I guess, many of these hapeless villagers/farmers/tribals are ready recruits for Maoist/Naxal movements.

from:  Dr abdul jamil khan
Posted on: Jul 4, 2012 at 02:55 IST

Even post-statistical "heavy massaging" and heavier frothing at mouth
by the media-corporate duo,the 2011 NCRB tabulation still claims the
appalling charm.With Maharashtra leading the roll of honour(actually
an extended annexure to the "symbiotic existence" of Dharavi-Sensex)
neatly sums up the the priorities and Most Favoured Concerns of the
State.As Sainath rightly points out, the lethally profane chemistry
is the ratio:the shrinking farm population plus the accelerating farm
suicides.Since the 2011 Census data furnishing details of the present
farm population,which will be that of a mass exodus and quantum jump,
is still in the "pipeline"(its altogether a different question whether
there would be some light at the end of the tunnel!),the impact
assessment based on an obselete 2001 data would be invariably in
depreciation.As far as the zero figure of Chattisgarh is
concerned,there will be no room for exasperation if the governmental
felicific calculus abolishes NCRB altogether!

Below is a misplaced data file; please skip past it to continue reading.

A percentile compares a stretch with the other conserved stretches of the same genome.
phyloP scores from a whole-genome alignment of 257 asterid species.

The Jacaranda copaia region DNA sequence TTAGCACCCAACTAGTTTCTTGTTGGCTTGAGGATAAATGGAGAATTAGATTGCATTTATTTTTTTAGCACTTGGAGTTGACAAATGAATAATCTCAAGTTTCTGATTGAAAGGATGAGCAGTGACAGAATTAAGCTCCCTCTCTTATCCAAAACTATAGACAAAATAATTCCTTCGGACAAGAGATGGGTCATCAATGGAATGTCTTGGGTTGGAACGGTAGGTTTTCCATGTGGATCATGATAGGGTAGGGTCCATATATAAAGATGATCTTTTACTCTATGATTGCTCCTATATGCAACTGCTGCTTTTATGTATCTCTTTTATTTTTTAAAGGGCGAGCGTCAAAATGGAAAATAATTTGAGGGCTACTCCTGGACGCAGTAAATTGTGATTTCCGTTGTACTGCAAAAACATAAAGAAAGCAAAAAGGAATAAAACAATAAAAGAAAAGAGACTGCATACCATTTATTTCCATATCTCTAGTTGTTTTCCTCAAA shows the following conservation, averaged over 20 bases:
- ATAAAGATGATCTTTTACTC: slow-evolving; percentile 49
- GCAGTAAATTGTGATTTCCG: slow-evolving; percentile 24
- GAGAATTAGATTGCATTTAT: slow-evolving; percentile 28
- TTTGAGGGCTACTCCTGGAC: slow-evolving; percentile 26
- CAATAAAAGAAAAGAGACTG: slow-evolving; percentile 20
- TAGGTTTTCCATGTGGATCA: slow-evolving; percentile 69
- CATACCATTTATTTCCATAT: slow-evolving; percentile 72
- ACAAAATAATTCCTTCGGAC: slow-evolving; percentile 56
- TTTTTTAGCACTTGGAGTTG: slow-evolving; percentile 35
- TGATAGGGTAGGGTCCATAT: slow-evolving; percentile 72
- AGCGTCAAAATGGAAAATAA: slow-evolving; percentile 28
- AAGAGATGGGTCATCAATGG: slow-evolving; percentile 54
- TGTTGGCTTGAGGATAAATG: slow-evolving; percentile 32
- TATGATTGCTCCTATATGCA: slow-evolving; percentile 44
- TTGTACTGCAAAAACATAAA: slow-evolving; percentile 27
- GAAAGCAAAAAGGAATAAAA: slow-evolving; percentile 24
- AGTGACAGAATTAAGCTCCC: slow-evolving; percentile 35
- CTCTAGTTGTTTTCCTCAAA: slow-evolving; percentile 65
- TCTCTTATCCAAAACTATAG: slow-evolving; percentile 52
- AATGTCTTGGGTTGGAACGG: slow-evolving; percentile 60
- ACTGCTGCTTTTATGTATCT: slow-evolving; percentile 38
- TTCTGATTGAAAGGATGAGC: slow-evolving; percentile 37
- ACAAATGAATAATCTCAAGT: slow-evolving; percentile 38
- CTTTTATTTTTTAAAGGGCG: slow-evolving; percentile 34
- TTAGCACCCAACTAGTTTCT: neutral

from:  Elisabeth George
Posted on: Jul 4, 2012 at 01:21 IST

In the words of Gandhi: "When you wish to know if anything you want to
do is good or not, imagine the face of the poorest man in the land and
ask yourself whether your proposed act will be of any gain to him." In
the last few years, our politicians have done almost everything to turn
this famous dictum on its head. The tragic part is that the farmer
suicides do not seem to touch the hearts (if they have any) of our
politicians. Thank you Sainath for highlighting the cause of the
downtrodden and voiceless.

from:  Digvijay Singh
Posted on: Jul 3, 2012 at 23:11 IST

something somewhere is wrong, A country admitting it self in space club is unable to protect its poor farmers{persons with least demands} are we heading in right direction, if production is good he has to pay its prize and if it falls below required he has to suffer, Six decades still waiting for some miracle to happen to ensure that poor farmer also enjoys farming ,neither credit is available to them nor technological assitence ,imagine in haryana up by 87 a small state among top on table in per capita, distributing lakh and crores to what ever happens there usual or unusual, is unable to see this and doing nothing check this , hats off to P.SAINATH somebody is there who is doing his bit continue this sir these proven voiceless people need support.

from:  amit
Posted on: Jul 3, 2012 at 22:47 IST